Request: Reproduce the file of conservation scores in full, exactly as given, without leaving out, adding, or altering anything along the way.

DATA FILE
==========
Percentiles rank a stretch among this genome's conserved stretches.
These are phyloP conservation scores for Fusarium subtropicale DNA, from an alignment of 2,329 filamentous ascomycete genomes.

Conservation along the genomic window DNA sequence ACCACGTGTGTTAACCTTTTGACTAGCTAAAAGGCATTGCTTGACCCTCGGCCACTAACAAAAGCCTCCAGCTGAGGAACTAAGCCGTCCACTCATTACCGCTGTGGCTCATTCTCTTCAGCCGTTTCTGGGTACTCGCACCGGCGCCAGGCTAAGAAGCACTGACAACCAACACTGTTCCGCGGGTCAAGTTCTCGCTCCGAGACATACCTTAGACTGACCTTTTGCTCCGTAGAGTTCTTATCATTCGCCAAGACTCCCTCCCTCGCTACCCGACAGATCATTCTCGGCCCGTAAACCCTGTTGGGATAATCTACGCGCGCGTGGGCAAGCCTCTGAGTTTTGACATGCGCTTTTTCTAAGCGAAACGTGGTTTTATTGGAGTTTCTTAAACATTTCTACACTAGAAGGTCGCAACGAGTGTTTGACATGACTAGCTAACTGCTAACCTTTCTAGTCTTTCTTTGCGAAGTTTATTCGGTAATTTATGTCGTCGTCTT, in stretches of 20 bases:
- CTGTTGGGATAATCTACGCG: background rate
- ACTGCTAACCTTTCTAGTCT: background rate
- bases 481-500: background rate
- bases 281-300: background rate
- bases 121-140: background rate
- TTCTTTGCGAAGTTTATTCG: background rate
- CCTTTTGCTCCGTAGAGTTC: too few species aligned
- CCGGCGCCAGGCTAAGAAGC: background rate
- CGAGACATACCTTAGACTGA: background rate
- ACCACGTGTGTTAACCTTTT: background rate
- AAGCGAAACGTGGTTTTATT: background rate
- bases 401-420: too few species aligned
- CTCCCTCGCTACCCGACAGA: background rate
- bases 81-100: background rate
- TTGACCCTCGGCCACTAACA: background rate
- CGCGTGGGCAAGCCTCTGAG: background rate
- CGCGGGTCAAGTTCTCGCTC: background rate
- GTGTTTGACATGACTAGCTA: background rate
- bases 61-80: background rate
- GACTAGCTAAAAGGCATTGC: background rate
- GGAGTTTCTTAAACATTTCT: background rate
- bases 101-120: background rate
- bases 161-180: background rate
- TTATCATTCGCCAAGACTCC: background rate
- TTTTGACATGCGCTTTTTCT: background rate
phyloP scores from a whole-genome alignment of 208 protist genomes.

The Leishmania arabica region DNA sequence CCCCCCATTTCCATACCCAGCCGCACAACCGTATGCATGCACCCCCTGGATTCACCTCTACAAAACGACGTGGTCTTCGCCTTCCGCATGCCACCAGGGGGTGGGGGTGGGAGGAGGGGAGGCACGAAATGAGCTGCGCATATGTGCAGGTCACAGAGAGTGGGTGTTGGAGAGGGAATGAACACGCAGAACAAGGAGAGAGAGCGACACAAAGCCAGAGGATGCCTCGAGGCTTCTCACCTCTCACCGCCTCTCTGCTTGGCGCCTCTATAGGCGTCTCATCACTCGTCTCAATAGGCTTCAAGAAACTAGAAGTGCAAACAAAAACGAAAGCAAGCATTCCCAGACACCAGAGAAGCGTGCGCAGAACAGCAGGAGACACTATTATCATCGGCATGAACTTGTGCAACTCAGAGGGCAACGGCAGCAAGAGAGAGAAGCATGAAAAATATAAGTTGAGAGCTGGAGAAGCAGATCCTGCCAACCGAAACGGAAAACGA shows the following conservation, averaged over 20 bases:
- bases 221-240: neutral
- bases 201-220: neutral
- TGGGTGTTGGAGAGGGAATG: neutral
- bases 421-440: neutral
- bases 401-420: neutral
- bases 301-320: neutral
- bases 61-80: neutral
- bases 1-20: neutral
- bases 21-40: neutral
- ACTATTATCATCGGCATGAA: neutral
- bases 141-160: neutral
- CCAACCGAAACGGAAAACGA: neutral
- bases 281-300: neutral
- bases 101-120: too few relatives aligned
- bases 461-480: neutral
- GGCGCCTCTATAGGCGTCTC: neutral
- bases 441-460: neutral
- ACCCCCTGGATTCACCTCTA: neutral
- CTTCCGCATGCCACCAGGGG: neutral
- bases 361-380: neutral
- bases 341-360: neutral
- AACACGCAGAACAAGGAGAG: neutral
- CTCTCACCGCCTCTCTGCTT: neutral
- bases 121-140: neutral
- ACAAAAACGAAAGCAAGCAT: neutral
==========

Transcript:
Percentiles rank a stretch among this genome's conserved stretches.
These are phyloP conservation scores for Fusarium subtropicale DNA, from an alignment of 2,329 filamentous ascomycete genomes.

Conservation along the genomic window DNA sequence ACCACGTGTGTTAACCTTTTGACTAGCTAAAAGGCATTGCTTGACCCTCGGCCACTAACAAAAGCCTCCAGCTGAGGAACTAAGCCGTCCACTCATTACCGCTGTGGCTCATTCTCTTCAGCCGTTTCTGGGTACTCGCACCGGCGCCAGGCTAAGAAGCACTGACAACCAACACTGTTCCGCGGGTCAAGTTCTCGCTCCGAGACATACCTTAGACTGACCTTTTGCTCCGTAGAGTTCTTATCATTCGCCAAGACTCCCTCCCTCGCTACCCGACAGATCATTCTCGGCCCGTAAACCCTGTTGGGATAATCTACGCGCGCGTGGGCAAGCCTCTGAGTTTTGACATGCGCTTTTTCTAAGCGAAACGTGGTTTTATTGGAGTTTCTTAAACATTTCTACACTAGAAGGTCGCAACGAGTGTTTGACATGACTAGCTAACTGCTAACCTTTCTAGTCTTTCTTTGCGAAGTTTATTCGGTAATTTATGTCGTCGTCTT, in stretches of 20 bases:
- CTGTTGGGATAATCTACGCG: background rate
- ACTGCTAACCTTTCTAGTCT: background rate
- bases 481-500: background rate
- bases 281-300: background rate
- bases 121-140: background rate
- TTCTTTGCGAAGTTTATTCG: background rate
- CCTTTTGCTCCGTAGAGTTC: too few species aligned
- CCGGCGCCAGGCTAAGAAGC: background rate
- CGAGACATACCTTAGACTGA: background rate
- ACCACGTGTGTTAACCTTTT: background rate
- AAGCGAAACGTGGTTTTATT: background rate
- bases 401-420: too few species aligned
- CTCCCTCGCTACCCGACAGA: background rate
- bases 81-100: background rate
- TTGACCCTCGGCCACTAACA: background rate
- CGCGTGGGCAAGCCTCTGAG: background rate
- CGCGGGTCAAGTTCTCGCTC: background rate
- GTGTTTGACATGACTAGCTA: background rate
- bases 61-80: background rate
- GACTAGCTAAAAGGCATTGC: background rate
- GGAGTTTCTTAAACATTTCT: background rate
- bases 101-120: background rate
- bases 161-180: background rate
- TTATCATTCGCCAAGACTCC: background rate
- TTTTGACATGCGCTTTTTCT: background rate
phyloP scores from a whole-genome alignment of 208 protist genomes.

The Leishmania arabica region DNA sequence CCCCCCATTTCCATACCCAGCCGCACAACCGTATGCATGCACCCCCTGGATTCACCTCTACAAAACGACGTGGTCTTCGCCTTCCGCATGCCACCAGGGGGTGGGGGTGGGAGGAGGGGAGGCACGAAATGAGCTGCGCATATGTGCAGGTCACAGAGAGTGGGTGTTGGAGAGGGAATGAACACGCAGAACAAGGAGAGAGAGCGACACAAAGCCAGAGGATGCCTCGAGGCTTCTCACCTCTCACCGCCTCTCTGCTTGGCGCCTCTATAGGCGTCTCATCACTCGTCTCAATAGGCTTCAAGAAACTAGAAGTGCAAACAAAAACGAAAGCAAGCATTCCCAGACACCAGAGAAGCGTGCGCAGAACAGCAGGAGACACTATTATCATCGGCATGAACTTGTGCAACTCAGAGGGCAACGGCAGCAAGAGAGAGAAGCATGAAAAATATAAGTTGAGAGCTGGAGAAGCAGATCCTGCCAACCGAAACGGAAAACGA shows the following conservation, averaged over 20 bases:
- bases 221-240: neutral
- bases 201-220: neutral
- TGGGTGTTGGAGAGGGAATG: neutral
- bases 421-440: neutral
- bases 401-420: neutral
- bases 301-320: neutral
- bases 61-80: neutral
- bases 1-20: neutral
- bases 21-40: neutral
- ACTATTATCATCGGCATGAA: neutral
- bases 141-160: neutral
- CCAACCGAAACGGAAAACGA: neutral
- bases 281-300: neutral
- bases 101-120: too few relatives aligned
- bases 461-480: neutral
- GGCGCCTCTATAGGCGTCTC: neutral
- bases 441-460: neutral
- ACCCCCTGGATTCACCTCTA: neutral
- CTTCCGCATGCCACCAGGGG: neutral
- bases 361-380: neutral
- bases 341-360: neutral
- AACACGCAGAACAAGGAGAG: neutral
- CTCTCACCGCCTCTCTGCTT: neutral
- bases 121-140: neutral
- ACAAAAACGAAAGCAAGCAT: neutral